- the wicket-keeper puts down the wicket, while the batsman is:
- out of his ground (because he has moved down the pitch beyond the popping crease, usually in an attempt to hit the ball); and
- not attempting a run.
Being "out of his ground" is defined as not having any part of the batsman's body or his bat touching the ground behind the crease – i.e., if his bat is slightly elevated from the floor despite being behind the crease, or if his foot is on the crease line itself but not completely across it and touching the ground behind it, then he would be considered out (if stumped). One of the fielding team (such as the wicket-keeper himself) must appeal for the wicket by asking the umpire. The appeal is normally directed to the square-leg umpire, who would be in the best position to adjudicate on the appeal.
Stumping is the fifth most common form of dismissal after caught, bowled, leg before wicket and run out, though it is seen more commonly in Twenty20 cricket because of its more aggressive batting. It is governed by Law 39 of the Laws of Cricket. It is usually seen with a medium or slow bowler (in particular, a spin bowler), as with fast bowlers a wicket-keeper takes the ball too far back from the wicket to attempt a stumping. It often includes co-operation between a bowler and wicket-keeper: the bowler draws the batsman out of his ground (such as by delivering a ball with a shorter length to make the batsman step forward to hit it on the bounce), and the wicket-keeper catches and breaks the wicket before the batsman realises he has missed the ball and makes his ground, i.e. places the bat or part of his body on the ground back behind the popping crease. If the bails are removed before the wicket-keeper has the ball, the batsman can still be stumped if the wicket-keeper removes one of the stumps from the ground, while holding the ball in his hand. The bowler is credited for the batsman's wicket, and the wicket-keeper is credited for the dismissal. A batsman may be out stumped off a wide delivery but cannot be stumped off a no-ball as bowler is credited for the wicket.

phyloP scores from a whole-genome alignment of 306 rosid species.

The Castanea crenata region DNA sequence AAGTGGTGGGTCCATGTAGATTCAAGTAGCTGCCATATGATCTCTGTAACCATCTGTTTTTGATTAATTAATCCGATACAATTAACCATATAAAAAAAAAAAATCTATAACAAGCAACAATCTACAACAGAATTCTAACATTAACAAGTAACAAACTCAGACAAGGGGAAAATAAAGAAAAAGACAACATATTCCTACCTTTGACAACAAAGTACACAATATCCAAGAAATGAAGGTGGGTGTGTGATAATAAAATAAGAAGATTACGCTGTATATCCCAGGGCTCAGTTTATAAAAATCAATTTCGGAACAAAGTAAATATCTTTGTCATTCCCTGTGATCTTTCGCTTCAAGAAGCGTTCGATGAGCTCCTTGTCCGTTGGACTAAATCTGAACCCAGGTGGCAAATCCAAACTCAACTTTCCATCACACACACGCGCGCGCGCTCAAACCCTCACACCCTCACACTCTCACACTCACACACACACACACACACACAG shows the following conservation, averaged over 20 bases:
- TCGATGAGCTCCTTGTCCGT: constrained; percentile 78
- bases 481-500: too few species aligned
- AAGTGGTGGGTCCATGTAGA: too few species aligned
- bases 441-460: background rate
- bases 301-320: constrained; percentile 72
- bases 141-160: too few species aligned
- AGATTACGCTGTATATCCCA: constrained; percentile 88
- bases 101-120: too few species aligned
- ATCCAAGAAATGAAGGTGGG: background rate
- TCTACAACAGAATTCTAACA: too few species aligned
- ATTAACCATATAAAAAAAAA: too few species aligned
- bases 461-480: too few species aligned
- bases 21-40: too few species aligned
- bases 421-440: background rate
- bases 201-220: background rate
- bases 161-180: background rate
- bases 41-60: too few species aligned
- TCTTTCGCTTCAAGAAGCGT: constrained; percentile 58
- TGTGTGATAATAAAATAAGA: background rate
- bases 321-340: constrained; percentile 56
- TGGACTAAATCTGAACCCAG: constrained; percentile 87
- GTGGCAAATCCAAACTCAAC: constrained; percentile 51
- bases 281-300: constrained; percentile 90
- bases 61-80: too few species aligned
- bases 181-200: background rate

- The popping crease is defined as the back edge of the crease marking (i.e. the edge closer to the wicket. Therefore, a batsman whose bat or foot is on the crease marking, but does not touch the ground behind the crease marking, can be stumped. This is quite common if the batsman's back foot is raised so that only his toe is on the ground.
- The wicket must be properly put down in accordance with Law 28 of the Laws of cricket: using either the ball itself or a hand or arm that is in possession of the ball. Note that since the ball itself can legally put down the wicket, a stumping is still valid even if the ball merely rebounds from the 'keeper and breaks the wicket, even though never controlled by him.
- The wicket-keeper must allow the ball to pass the stumps before taking it, unless it has touched either the batsman or his bat first. If the wicket-keeper fails to do this, the delivery is a "no-ball", and the batsman cannot be stumped (nor run out, unless he attempts to run to the other wicket).
- "Law 39 (Stumped)". Marylebone Cricket Club. 2013. Retrieved 5 January 2017.
- "Analysing Test dismissals across the ages". ESPN Cricinfo. 18 January 2013. Retrieved 5 January 2017.
- "Test matches – Wicketkeeping records – Most stumpings in career". Cricinfo. ESPN. Retrieved 8 January 2017.
- "One Day International matches – Wicketkeeping records – Most stumpings in career". Cricinfo. ESPN. Retrieved 8 January 2017.
- "Twenty20 International matches – Wicketkeeping records – Most stumpings in career". Cricinfo. ESPN. Retrieved 8 January 2017.